Master's degree students interested in culinary history have a few options to choose from through a food science or gastronomy program, including historical, cultural or holistic culinary studies. Some schools offer internship opportunities and lab experiences for hands-on research and education. Programs take approximately two to three years to complete, depending on whether a student takes a part-time or full-time course load. Students typically must complete a research project or thesis to graduate, and graduates are conferred a Master of Science or Master of Liberal Arts.
Applicants for these degree programs are required to submit their curriculum vitae or resume with references and letters of recommendation, as well as personal statements or application essays. Undergraduate transcripts are usually required, and some schools may require a related degree in biology, food science or chemistry.
Degree Programs in Culinary History
Core coursework in culinary history degree programs cover the history, quality and manufacturing of food. Students might focus on historical aspects of cuisine through specific elective coursework and thesis research. Topics particular to culinary history include:
- The history of cuisine
- Food and the senses
- Food marketing
- Global cuisine and culture
- Agricultural history
- Food consumption history
Popular Career Options
Graduates of master's degree programs in food studies or gastronomy may find careers in several industries. A few examples of job options include food critic, culinary author, food and beverage consultant, teacher, food marketer, and food researcher.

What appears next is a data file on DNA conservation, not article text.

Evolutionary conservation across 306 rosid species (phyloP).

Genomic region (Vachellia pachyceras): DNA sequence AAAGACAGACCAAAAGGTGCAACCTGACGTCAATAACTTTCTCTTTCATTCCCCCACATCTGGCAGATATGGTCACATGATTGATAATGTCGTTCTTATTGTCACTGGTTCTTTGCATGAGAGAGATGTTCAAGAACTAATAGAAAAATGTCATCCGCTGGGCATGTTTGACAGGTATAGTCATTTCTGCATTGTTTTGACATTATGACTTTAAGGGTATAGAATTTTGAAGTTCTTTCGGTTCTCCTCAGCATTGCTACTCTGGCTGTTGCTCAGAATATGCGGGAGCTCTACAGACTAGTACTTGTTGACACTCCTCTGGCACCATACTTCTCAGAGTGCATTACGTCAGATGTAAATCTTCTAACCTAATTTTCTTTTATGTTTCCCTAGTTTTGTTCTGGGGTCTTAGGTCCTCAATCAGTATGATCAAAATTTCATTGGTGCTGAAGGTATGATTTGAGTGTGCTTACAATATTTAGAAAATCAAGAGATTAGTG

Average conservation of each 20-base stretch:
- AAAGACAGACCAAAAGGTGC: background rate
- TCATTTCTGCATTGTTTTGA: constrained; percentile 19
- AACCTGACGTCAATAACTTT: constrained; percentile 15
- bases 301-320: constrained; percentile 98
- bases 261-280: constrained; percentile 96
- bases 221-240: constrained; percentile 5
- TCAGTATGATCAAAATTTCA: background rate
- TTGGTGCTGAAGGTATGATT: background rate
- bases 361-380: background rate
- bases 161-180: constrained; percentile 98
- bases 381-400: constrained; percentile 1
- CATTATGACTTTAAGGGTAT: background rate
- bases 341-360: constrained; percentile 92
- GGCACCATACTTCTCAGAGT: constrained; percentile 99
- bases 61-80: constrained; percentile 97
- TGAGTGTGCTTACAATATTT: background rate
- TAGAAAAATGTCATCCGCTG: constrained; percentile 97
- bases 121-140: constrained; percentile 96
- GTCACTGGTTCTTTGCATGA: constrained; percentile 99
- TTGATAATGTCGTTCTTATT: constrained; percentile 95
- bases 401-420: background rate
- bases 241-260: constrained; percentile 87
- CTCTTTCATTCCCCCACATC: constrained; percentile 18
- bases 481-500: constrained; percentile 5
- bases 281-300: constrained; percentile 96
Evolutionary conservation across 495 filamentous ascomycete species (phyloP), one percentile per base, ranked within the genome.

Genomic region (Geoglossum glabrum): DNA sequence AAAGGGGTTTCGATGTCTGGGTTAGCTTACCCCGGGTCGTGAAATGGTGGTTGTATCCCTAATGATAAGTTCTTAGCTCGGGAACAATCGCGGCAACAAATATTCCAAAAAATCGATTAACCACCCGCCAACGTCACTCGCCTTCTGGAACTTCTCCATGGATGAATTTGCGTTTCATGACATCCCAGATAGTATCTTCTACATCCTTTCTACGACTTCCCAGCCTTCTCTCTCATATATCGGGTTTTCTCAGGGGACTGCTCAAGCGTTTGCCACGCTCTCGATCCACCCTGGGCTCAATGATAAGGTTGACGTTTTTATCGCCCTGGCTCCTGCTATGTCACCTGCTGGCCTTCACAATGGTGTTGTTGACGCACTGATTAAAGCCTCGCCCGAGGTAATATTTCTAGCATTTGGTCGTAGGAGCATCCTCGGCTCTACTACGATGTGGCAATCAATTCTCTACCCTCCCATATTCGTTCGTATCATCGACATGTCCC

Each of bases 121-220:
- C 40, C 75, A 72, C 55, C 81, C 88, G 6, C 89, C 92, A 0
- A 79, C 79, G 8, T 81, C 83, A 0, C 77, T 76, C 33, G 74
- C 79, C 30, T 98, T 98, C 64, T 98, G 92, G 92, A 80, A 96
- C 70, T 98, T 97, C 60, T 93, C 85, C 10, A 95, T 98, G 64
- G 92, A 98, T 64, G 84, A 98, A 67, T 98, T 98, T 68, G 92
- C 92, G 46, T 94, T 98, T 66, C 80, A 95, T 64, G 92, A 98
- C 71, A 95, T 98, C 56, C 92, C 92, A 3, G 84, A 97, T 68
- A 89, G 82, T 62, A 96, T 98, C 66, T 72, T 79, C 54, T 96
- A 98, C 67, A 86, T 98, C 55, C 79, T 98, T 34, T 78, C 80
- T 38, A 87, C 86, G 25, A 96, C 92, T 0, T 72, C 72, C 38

Employment Outlook and Salary Info
While the U.S. Bureau of Labor Statistics (BLS) doesn't provide specific information for culinary historians, it does provide job outlooks and salary information for similar careers like historian, writer and chef. In May 2018, the mean annual wages were $52,160 for chefs, $66,380 for historians and $73,090 for writers and authors. The projected job growth, from 2018-2028, is 11% for chefs, 6% for historians and 0% for writers and authors.
Continuing Education Information
Continuing education related to culinary studies is available through a variety of certificate programs, seminars, lectures and individual courses. Some specific continuing education options include programs in wine or cheese studies or a graduate certificate in food studies. Master's degree-holders might choose to pursue a Doctor of Philosophy in the field, qualifying them for advanced research positions or academic teaching at the postgraduate level. However, these programs are not common.
Students with an interest in culinary history can pursue a master's degree in food studies or gastronomy that will prepare them for a career as a historian, writer, food critic or researcher. Courses take two to three years to complete and combine classroom instruction with hands-on lab experience.